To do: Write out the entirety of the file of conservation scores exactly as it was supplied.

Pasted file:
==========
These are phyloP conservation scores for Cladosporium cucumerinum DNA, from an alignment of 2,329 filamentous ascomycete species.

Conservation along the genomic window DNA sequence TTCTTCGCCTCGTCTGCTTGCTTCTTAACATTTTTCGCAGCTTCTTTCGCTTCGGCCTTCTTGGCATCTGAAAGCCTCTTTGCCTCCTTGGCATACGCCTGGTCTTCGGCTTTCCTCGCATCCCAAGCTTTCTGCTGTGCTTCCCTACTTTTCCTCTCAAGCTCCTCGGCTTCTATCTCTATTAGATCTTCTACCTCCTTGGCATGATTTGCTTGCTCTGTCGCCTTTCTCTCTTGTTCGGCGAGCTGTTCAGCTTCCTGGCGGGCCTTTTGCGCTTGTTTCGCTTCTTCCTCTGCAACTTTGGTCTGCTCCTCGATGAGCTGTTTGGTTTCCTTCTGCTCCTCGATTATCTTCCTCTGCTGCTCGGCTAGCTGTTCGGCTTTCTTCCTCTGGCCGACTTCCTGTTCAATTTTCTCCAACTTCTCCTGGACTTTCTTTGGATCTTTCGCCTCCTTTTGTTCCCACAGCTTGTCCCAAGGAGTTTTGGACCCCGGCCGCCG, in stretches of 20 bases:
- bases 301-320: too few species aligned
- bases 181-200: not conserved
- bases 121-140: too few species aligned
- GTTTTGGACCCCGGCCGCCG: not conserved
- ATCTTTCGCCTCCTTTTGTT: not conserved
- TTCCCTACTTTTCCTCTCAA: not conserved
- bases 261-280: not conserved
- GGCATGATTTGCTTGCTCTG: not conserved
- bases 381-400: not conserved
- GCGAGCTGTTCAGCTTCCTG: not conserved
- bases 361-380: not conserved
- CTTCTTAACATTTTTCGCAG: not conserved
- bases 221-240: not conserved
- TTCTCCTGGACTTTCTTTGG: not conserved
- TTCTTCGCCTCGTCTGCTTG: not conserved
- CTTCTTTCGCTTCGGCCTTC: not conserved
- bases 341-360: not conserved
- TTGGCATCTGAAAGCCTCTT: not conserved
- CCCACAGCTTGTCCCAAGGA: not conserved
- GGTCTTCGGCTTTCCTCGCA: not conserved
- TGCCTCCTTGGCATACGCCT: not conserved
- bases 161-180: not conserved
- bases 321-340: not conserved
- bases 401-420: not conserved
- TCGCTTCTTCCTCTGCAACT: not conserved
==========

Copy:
These are phyloP conservation scores for Cladosporium cucumerinum DNA, from an alignment of 2,329 filamentous ascomycete species.

Conservation along the genomic window DNA sequence TTCTTCGCCTCGTCTGCTTGCTTCTTAACATTTTTCGCAGCTTCTTTCGCTTCGGCCTTCTTGGCATCTGAAAGCCTCTTTGCCTCCTTGGCATACGCCTGGTCTTCGGCTTTCCTCGCATCCCAAGCTTTCTGCTGTGCTTCCCTACTTTTCCTCTCAAGCTCCTCGGCTTCTATCTCTATTAGATCTTCTACCTCCTTGGCATGATTTGCTTGCTCTGTCGCCTTTCTCTCTTGTTCGGCGAGCTGTTCAGCTTCCTGGCGGGCCTTTTGCGCTTGTTTCGCTTCTTCCTCTGCAACTTTGGTCTGCTCCTCGATGAGCTGTTTGGTTTCCTTCTGCTCCTCGATTATCTTCCTCTGCTGCTCGGCTAGCTGTTCGGCTTTCTTCCTCTGGCCGACTTCCTGTTCAATTTTCTCCAACTTCTCCTGGACTTTCTTTGGATCTTTCGCCTCCTTTTGTTCCCACAGCTTGTCCCAAGGAGTTTTGGACCCCGGCCGCCG, in stretches of 20 bases:
- bases 301-320: too few species aligned
- bases 181-200: not conserved
- bases 121-140: too few species aligned
- GTTTTGGACCCCGGCCGCCG: not conserved
- ATCTTTCGCCTCCTTTTGTT: not conserved
- TTCCCTACTTTTCCTCTCAA: not conserved
- bases 261-280: not conserved
- GGCATGATTTGCTTGCTCTG: not conserved
- bases 381-400: not conserved
- GCGAGCTGTTCAGCTTCCTG: not conserved
- bases 361-380: not conserved
- CTTCTTAACATTTTTCGCAG: not conserved
- bases 221-240: not conserved
- TTCTCCTGGACTTTCTTTGG: not conserved
- TTCTTCGCCTCGTCTGCTTG: not conserved
- CTTCTTTCGCTTCGGCCTTC: not conserved
- bases 341-360: not conserved
- TTGGCATCTGAAAGCCTCTT: not conserved
- CCCACAGCTTGTCCCAAGGA: not conserved
- GGTCTTCGGCTTTCCTCGCA: not conserved
- TGCCTCCTTGGCATACGCCT: not conserved
- bases 161-180: not conserved
- bases 321-340: not conserved
- bases 401-420: not conserved
- TCGCTTCTTCCTCTGCAACT: not conserved